Deutsche Bank says 2Q earnings report will top estimates ‘considerably’

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Deutsche Bank said Monday that its second-quarter earnings report would be stronger than analysts had expected, driving one of Europe’s worst-performing bank stocks up the most in more than a year.

The Frankfurt-based bank said that it expects to report net income of about 400 million euros ($468 million) and income before income taxes of about 700 million euros, “considerably” above estimates. The preliminary results — nine days before its official earnings date — were published according to regulatory guidelines.

The profit surprise is a rare piece of good news for Deutsche Bank investors that have seen the shares trading at a record low, a tumultuous management reshuffle and plan to reduce its global presence in its fourth major strategic overhaul in three years. New Chief Executive Officer Christian Sewing is cutting thousands of jobs and paring back businesses in the U.S. and Asia after recent attempts to restore profitability ended up eroding revenue.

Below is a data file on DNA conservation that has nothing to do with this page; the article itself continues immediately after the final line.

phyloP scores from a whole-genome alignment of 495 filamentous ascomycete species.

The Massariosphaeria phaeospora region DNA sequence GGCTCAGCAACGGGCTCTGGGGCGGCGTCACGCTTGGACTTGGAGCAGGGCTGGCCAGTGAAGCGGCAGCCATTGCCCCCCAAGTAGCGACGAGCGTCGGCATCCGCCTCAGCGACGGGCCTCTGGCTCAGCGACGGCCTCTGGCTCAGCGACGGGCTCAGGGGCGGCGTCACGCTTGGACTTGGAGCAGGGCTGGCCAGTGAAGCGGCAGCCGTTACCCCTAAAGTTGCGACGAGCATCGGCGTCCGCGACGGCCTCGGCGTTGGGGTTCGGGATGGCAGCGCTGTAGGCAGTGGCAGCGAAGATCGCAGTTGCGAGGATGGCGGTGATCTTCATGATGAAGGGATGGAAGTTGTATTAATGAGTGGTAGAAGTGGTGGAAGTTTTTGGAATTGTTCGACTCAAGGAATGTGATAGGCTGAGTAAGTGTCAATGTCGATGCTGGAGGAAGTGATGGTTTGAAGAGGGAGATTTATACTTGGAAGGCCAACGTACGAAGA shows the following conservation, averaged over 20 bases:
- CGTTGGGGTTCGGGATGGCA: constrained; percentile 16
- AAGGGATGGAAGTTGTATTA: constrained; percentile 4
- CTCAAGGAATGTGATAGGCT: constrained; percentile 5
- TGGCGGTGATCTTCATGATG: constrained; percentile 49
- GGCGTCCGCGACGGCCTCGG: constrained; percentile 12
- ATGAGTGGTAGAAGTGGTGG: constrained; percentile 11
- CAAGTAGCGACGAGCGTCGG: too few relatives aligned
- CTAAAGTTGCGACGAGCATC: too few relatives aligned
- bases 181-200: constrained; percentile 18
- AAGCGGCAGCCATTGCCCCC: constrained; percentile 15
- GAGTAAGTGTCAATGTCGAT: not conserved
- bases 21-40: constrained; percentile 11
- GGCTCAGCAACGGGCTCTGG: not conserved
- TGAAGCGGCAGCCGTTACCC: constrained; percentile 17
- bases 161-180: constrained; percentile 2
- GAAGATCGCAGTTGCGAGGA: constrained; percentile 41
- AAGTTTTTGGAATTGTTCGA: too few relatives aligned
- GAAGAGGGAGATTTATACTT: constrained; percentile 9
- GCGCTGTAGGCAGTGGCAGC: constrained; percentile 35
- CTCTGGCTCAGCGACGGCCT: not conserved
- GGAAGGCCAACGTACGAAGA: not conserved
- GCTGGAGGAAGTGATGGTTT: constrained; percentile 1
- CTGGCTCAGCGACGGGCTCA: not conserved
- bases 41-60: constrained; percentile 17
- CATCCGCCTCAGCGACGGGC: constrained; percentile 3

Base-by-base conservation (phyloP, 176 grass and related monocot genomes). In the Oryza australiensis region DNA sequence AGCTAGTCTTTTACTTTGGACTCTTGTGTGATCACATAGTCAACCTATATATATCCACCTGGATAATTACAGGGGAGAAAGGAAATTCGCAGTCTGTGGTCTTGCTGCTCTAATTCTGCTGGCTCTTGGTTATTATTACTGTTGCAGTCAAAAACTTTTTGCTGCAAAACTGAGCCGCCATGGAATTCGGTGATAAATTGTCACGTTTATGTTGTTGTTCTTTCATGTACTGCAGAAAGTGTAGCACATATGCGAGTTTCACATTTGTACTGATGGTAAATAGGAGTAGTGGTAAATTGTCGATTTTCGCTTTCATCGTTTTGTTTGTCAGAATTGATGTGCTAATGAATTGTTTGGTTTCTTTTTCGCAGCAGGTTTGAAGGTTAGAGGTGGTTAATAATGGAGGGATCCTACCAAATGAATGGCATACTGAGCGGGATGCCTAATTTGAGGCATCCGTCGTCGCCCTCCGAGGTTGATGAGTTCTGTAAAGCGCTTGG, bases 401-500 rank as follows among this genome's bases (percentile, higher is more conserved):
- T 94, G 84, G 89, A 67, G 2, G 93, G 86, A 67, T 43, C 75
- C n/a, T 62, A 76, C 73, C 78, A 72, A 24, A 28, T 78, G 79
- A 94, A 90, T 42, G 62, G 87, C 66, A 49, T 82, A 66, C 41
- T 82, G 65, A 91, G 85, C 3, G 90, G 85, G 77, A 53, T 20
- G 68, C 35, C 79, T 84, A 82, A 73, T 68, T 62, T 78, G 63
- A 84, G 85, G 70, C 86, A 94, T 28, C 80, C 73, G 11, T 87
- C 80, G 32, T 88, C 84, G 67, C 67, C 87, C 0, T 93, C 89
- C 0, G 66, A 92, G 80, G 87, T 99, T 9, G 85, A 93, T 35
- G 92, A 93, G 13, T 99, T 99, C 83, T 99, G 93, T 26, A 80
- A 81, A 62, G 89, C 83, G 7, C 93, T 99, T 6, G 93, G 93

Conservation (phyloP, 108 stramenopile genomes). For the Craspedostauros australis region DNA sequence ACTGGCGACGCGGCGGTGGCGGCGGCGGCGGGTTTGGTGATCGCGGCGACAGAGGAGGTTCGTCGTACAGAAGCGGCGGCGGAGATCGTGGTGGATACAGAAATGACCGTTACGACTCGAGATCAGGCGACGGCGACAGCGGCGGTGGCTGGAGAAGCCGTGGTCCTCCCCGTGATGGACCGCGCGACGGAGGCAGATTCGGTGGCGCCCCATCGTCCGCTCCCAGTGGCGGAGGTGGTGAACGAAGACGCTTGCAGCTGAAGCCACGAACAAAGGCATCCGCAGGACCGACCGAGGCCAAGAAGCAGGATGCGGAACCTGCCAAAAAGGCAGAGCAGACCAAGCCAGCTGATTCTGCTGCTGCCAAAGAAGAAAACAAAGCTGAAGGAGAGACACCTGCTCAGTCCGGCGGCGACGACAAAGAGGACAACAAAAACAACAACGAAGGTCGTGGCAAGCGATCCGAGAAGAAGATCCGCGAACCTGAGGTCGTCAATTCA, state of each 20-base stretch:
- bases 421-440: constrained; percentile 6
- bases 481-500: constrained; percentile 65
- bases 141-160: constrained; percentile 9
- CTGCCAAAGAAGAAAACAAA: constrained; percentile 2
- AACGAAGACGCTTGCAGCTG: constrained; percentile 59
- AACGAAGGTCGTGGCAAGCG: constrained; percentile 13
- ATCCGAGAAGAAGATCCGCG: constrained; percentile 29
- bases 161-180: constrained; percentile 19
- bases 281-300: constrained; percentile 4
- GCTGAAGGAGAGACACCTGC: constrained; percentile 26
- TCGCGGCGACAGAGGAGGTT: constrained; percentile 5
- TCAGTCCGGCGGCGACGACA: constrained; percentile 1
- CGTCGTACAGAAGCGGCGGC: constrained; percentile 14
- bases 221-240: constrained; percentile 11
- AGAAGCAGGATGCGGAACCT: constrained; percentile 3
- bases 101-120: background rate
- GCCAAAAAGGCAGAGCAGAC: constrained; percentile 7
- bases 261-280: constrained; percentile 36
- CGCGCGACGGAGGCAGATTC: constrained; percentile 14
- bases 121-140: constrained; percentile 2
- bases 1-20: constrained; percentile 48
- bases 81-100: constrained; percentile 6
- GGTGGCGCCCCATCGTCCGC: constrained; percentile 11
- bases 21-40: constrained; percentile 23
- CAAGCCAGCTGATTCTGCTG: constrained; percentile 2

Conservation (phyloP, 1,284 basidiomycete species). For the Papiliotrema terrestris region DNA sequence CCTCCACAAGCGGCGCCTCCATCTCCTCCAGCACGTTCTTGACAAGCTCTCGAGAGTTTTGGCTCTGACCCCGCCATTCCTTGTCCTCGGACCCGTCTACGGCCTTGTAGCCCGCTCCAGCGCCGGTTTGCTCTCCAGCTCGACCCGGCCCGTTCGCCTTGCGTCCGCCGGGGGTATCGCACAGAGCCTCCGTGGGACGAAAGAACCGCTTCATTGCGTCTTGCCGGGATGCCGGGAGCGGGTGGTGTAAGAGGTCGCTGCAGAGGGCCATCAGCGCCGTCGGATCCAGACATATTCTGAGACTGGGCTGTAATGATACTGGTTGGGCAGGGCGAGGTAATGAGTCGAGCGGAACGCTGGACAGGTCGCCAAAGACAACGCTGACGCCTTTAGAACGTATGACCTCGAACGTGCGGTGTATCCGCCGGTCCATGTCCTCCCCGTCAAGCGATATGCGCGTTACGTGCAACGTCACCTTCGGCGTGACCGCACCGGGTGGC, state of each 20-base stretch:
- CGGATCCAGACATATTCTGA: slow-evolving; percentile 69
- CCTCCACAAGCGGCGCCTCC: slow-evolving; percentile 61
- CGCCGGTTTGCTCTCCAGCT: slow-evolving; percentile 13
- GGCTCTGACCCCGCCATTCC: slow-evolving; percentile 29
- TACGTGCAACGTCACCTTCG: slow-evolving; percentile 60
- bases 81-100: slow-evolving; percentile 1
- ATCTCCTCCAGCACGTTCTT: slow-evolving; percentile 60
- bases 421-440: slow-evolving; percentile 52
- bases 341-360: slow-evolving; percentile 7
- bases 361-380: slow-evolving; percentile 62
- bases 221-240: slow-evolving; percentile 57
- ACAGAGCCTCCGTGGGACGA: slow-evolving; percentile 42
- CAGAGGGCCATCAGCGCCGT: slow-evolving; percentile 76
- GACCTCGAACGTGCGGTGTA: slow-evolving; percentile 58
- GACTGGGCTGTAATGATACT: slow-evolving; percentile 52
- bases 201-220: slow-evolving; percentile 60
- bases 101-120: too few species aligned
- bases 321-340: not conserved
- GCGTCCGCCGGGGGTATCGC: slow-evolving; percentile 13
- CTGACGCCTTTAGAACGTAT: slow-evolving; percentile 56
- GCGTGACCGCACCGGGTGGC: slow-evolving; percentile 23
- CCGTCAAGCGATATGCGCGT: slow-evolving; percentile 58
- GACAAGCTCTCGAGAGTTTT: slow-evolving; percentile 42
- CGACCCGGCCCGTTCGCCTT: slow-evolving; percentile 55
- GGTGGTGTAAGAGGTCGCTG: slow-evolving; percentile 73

Deutsche Bank shares rose as much as 9.1% on the news — the most since April 2017 — and were trading 7.3% higher at 10.31 euros as of 11:22 a.m. in Frankfurt. The bank had been the worst-performing banking stock in Europe this year amid the tumult, down about 36%.

The lender said group revenue will be about 6.6 billion euros, with the corporate and investment bank accounting for about 3.5 billion euros of that figure. Those earnings include a gain of 100 million euros on an asset sale and debt valuation adjustments reflecting a widening of Deutsche Bank’s credit spreads during the quarter.

“It’s not entirely clear where the beat is coming from, but if it’s mostly from widening credit spreads, then it’s probably not sustainable,” said Markus Riesselmann, an analyst with Independent Research who has a sell recommendation on the bank’s stock. “In fact, trading revenue seems to have decreased more than forecast, indicating that the bank still has a long way to go.”

Sewing, who took over in April, is accelerating cost cuts and a pullback from various investment banking activities around the globe. He’s committed to cutting almost 10% of jobs, retrenching in costly trading businesses and effectively giving up on competing head to head with Wall Street firms.

“Management believes that these results demonstrate the resilience of the franchise,” Deutsche Bank said in the filing.

Bloomberg News